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U.S. Zombie Firms: How Many and How Consequential?
The unprecedented fiscal and monetary policy support in the wake of the COVID-19 pandemic has brought to the fore concerns that cheap credit could fuel the financing of zombie firms—that is, firms that are unable to generate enough profits to cover debt-servicing costs and that need to borrow to stay alive. Many observers have recently commented that zombie firms may crowd out lending to productive firms and erode the strength of the U.S. economy.
The Transmission of Monetary Policy through Bank Lending : The Floating Rate Channel
We describe and test a mechanism through which outstanding bank loans affect the firm balance sheet channel of monetary policy transmission. Unlike other debt, most bank loans have floating rates mechanically tied to monetary policy rates. Hence, monetary policy-induced changes to floating rates affect the liquidity, balance sheet strength, and investment of financially constrained firms that use bank debt. We show that firms---especially financially constrained firms---with more unhedged bank debt display stronger sensitivity of their stock price, cash holdings, sales, inventory, and fixed ...
Capital Misallocation and Secular Stagnation
The widespread emergence of intangible technologies in recent decades may have significantly hurt output growth--even when these technologies replaced considerably less productive tangible technologies--because of structurally low interest rates caused by demographic forces. This insight is obtained in a model in which intangible capital cannot attract external finance, firms are credit constrained, and there is substantial dispersion in productivity. In a tangibles-intense economy with highly leveraged firms, low rates enable more borrowing and faster debt repayment, reduce misallocation, ...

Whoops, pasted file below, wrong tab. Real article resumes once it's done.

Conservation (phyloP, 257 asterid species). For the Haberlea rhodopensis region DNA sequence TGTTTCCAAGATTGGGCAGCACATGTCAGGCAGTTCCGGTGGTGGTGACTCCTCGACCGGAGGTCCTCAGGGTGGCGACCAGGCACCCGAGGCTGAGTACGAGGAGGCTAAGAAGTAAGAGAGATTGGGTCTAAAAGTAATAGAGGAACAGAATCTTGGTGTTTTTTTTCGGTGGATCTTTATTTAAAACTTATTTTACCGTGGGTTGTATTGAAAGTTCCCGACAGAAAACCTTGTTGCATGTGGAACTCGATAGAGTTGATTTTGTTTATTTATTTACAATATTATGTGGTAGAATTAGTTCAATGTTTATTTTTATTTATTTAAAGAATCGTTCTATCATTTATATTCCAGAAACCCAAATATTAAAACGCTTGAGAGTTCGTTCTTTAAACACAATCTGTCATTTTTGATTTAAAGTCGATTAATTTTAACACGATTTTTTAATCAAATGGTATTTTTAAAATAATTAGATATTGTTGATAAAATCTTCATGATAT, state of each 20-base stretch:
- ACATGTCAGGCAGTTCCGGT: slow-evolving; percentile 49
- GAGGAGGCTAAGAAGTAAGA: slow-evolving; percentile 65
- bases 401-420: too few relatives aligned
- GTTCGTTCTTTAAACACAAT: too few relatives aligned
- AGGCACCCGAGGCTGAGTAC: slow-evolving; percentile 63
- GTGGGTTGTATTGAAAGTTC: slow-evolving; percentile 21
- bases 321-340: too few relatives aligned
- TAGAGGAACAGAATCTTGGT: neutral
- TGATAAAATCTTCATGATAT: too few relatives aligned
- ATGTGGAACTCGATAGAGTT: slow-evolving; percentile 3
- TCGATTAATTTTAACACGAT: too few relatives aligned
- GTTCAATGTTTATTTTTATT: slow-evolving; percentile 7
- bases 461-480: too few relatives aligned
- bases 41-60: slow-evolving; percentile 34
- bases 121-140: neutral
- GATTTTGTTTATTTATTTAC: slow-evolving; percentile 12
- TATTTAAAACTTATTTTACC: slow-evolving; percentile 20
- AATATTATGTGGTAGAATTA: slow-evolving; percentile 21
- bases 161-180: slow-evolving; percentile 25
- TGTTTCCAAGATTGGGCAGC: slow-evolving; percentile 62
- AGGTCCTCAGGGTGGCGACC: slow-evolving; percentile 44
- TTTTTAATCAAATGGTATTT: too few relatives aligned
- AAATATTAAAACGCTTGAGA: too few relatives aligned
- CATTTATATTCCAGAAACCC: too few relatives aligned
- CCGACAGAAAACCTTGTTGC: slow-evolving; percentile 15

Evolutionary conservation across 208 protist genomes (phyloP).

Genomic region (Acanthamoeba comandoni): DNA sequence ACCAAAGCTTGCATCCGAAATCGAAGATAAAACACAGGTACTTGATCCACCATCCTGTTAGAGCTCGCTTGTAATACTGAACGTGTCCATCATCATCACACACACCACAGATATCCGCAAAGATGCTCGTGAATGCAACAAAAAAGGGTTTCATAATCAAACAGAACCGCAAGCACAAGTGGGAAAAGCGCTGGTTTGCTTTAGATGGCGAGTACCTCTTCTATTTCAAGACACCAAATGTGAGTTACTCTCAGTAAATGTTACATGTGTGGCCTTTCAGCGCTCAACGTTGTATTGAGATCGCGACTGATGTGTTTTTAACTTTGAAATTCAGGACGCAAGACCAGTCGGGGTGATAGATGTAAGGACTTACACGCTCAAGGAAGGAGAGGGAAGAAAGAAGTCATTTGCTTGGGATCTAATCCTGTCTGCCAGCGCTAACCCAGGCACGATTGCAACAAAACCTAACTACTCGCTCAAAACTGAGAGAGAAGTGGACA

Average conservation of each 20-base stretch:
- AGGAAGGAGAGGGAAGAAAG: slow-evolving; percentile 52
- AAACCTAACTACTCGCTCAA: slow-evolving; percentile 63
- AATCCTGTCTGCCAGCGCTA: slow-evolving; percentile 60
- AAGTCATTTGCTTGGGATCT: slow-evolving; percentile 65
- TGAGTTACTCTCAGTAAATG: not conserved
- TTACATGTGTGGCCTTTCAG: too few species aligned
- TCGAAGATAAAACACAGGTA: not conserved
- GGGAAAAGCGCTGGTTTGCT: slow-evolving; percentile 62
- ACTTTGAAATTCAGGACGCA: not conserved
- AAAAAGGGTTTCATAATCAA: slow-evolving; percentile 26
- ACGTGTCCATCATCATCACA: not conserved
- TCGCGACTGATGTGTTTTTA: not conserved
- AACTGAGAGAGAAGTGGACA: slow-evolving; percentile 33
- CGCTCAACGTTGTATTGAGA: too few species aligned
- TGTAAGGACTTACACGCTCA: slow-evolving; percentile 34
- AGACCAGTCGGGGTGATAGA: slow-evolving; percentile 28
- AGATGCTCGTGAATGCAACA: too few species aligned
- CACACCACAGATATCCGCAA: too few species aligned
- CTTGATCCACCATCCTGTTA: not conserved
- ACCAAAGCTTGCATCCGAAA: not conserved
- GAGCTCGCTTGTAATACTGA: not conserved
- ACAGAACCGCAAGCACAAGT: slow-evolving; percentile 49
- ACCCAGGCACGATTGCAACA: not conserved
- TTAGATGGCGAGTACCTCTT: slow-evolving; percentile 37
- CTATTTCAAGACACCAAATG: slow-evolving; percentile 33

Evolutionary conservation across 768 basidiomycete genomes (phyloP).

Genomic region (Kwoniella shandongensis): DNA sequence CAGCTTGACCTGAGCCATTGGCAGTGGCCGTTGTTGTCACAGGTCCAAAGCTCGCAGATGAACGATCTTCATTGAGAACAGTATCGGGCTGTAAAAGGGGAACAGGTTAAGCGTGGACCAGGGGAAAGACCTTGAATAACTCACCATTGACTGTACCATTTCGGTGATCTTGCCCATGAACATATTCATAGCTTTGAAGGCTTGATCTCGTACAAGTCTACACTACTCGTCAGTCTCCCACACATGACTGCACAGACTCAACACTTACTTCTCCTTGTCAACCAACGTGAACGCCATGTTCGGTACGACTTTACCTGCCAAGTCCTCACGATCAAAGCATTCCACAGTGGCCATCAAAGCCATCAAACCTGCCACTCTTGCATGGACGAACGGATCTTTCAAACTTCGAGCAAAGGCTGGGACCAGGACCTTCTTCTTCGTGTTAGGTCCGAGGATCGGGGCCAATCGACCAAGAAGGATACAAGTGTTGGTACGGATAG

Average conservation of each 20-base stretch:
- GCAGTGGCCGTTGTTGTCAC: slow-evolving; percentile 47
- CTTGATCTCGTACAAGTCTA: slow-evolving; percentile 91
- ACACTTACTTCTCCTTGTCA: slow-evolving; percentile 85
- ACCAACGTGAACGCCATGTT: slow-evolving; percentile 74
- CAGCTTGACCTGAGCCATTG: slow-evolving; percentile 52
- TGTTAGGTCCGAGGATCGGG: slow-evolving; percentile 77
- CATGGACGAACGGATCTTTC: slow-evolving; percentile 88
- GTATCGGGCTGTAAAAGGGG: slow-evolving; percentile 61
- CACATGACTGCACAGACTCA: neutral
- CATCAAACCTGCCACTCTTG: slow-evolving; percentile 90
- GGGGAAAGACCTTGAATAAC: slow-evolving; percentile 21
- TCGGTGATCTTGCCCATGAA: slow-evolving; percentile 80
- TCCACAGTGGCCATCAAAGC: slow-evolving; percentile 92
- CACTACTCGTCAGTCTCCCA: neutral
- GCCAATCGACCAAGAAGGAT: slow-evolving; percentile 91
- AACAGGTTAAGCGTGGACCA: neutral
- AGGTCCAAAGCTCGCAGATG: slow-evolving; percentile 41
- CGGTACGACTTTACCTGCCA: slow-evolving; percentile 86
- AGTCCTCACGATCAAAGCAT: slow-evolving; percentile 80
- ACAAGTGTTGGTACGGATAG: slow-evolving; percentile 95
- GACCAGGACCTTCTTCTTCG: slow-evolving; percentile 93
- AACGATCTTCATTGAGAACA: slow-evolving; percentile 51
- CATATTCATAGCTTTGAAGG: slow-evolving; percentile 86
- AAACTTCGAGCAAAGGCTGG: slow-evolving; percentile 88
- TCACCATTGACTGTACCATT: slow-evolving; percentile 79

Financial innovation, macroeconomic stability and systemic crises
The Information in Interest Coverage Ratios of the US Nonfinancial Corporate Sector
Using firm-level data, we find significant variability in interest coverage ratios--across firms and economic sectors and across time--that suggests that critical ICR levels depend on firm- or sector-specific economic conditions.
The Potential Increase in Corporate Debt Interest Rate Payments from Changes in the Federal Funds Rate
This note studies the response of interest expenses of U.S. nonfinancial corporations to an increase in interest rates.
Interest Coverage Ratios: Assessing Vulnerabilities in Nonfinancial Corporate Credit
This note examines whether the ability of nonfinancial corporations to meet their interest expenses out of earnings is a vulnerability for financial stability under current economic conditions. We measure this ability using the interest coverage ratio (ICR)—the ratio of earnings before interest and taxes relative to interest expenses—and project this ratio under different scenarios.
Is bank debt special for the transmission of monetary policy? Evidence from the stock market
We combine existing balance sheet and stock market data with two new datasets to study whether, how much, and why bank lending to firms matters for the transmission of monetary policy. The first new dataset enables us to quantify the bank dependence of firms precisely, as the ratio of bank debt to total assets. We show that a two standard deviation increase in the bank dependence of a firm makes its stock price about 25 percent more responsive to monetary policy shocks. We explore the channels through which this effect occurs, and find that the stock prices of bank-dependent firms that borrow ...